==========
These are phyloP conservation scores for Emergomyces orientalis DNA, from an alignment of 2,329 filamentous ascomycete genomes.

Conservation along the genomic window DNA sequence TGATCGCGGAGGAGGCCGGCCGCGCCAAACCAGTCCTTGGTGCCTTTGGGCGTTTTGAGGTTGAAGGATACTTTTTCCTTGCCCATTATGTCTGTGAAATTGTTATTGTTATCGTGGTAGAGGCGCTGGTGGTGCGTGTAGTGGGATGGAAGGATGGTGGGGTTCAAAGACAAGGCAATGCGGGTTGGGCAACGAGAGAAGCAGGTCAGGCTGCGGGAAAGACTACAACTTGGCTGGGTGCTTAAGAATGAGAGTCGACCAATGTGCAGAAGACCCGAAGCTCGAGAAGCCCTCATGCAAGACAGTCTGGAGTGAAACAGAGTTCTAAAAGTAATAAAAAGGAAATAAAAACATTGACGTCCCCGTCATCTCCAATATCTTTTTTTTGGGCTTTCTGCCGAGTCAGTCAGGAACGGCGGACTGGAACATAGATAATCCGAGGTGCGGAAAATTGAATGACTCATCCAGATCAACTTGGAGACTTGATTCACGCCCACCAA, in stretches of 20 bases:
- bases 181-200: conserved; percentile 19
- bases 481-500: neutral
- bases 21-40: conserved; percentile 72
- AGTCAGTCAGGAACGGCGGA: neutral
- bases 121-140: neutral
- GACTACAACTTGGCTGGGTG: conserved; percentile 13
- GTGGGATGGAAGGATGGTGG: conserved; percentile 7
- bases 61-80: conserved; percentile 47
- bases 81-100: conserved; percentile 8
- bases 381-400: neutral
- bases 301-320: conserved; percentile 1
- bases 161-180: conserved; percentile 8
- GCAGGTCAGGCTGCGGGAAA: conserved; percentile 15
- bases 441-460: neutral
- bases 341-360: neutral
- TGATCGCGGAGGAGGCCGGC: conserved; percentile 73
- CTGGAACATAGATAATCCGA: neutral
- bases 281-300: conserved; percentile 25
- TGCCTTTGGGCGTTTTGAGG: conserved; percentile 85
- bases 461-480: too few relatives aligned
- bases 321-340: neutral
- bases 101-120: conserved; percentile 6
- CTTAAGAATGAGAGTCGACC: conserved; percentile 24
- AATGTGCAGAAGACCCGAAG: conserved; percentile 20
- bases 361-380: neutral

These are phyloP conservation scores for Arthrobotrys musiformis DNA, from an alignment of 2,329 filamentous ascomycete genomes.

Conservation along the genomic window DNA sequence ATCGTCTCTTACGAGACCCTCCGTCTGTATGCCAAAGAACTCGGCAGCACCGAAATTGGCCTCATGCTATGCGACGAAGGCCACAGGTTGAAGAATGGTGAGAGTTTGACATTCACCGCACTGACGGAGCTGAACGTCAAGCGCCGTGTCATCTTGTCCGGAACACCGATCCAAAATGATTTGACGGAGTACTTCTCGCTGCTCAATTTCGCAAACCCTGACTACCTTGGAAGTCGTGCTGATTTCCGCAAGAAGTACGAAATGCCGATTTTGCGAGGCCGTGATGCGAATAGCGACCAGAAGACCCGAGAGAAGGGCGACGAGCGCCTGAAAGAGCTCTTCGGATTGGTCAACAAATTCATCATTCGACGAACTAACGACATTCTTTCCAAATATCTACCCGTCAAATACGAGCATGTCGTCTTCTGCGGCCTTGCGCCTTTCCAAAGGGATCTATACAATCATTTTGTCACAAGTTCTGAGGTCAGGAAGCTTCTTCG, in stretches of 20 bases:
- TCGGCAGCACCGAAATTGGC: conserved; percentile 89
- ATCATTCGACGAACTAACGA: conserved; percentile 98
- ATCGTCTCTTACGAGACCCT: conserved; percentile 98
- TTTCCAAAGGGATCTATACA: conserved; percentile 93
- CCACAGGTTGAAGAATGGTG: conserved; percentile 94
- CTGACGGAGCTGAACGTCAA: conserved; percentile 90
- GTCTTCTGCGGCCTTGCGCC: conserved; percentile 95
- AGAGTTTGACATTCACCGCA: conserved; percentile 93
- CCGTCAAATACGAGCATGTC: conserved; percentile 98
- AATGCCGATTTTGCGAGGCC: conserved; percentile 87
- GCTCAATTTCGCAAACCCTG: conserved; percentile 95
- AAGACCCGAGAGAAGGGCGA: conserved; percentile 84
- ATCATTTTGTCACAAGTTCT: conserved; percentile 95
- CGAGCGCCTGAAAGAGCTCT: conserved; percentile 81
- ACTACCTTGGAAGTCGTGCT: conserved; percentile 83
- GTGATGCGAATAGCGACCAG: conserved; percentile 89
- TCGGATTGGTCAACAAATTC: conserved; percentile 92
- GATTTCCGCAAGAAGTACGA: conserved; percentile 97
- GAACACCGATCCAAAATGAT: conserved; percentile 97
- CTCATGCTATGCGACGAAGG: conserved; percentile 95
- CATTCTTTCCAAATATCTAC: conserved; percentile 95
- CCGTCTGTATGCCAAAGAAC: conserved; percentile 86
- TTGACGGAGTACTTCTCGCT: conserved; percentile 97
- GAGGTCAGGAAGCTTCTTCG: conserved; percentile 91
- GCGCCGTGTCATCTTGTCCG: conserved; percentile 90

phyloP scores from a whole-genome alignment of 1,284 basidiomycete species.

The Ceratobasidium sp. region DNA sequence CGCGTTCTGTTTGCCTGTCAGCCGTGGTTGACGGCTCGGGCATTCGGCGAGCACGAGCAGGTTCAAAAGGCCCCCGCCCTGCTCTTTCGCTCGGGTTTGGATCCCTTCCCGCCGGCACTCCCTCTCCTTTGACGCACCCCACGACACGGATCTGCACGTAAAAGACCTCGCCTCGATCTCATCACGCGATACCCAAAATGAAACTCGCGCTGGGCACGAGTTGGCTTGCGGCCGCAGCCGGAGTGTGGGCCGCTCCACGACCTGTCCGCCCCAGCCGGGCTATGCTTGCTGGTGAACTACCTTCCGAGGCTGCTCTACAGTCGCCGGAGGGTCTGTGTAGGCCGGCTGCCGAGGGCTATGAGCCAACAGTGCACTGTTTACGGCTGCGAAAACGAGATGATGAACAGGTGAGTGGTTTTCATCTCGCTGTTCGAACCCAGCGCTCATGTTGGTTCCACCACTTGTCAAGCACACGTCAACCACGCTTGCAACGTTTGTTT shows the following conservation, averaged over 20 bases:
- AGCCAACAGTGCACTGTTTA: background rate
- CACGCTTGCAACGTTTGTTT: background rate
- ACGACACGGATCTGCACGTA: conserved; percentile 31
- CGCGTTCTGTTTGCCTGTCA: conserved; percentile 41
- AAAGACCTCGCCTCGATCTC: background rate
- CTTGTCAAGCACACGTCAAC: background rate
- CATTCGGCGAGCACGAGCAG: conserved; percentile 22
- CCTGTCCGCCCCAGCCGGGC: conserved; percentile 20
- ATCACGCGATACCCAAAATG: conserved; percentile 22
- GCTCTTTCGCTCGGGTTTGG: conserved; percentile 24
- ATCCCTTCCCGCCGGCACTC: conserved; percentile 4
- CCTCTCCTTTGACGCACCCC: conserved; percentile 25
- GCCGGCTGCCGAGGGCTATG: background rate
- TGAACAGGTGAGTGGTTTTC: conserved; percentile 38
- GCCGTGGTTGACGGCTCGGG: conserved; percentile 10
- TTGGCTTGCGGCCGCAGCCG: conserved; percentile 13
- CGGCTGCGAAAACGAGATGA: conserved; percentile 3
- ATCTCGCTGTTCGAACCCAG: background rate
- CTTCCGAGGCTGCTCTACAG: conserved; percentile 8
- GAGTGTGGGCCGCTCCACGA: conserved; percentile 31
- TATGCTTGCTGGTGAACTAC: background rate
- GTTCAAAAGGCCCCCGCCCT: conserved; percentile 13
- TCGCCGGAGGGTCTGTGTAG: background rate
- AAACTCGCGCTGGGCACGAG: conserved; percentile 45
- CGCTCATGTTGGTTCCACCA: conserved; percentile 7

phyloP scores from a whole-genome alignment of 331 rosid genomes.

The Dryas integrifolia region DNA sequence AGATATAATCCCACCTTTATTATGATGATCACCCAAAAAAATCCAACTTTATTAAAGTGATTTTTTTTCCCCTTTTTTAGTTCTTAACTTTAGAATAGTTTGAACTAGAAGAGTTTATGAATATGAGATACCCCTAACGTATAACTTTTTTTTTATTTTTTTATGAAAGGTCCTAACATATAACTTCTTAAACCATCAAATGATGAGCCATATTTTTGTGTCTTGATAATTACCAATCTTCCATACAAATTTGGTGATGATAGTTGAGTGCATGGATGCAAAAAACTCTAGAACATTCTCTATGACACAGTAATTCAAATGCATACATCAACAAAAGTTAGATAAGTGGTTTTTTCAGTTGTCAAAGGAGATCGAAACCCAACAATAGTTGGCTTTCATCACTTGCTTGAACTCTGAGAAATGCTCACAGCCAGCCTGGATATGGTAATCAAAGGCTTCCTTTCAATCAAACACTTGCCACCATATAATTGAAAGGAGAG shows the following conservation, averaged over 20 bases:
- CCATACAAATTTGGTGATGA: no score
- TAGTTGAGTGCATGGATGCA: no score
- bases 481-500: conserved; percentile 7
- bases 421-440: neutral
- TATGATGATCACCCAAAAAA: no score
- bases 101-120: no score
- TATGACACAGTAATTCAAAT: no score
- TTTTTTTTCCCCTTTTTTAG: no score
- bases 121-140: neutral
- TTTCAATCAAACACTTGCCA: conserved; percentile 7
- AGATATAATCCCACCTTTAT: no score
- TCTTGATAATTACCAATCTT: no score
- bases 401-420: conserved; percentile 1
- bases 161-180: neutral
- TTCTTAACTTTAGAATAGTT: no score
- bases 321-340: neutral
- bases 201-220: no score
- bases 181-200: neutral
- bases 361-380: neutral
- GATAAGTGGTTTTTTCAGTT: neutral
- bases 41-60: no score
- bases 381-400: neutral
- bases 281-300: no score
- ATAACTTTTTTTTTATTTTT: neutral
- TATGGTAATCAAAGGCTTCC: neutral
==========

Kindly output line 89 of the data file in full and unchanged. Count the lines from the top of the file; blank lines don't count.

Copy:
- bases 101-120: no score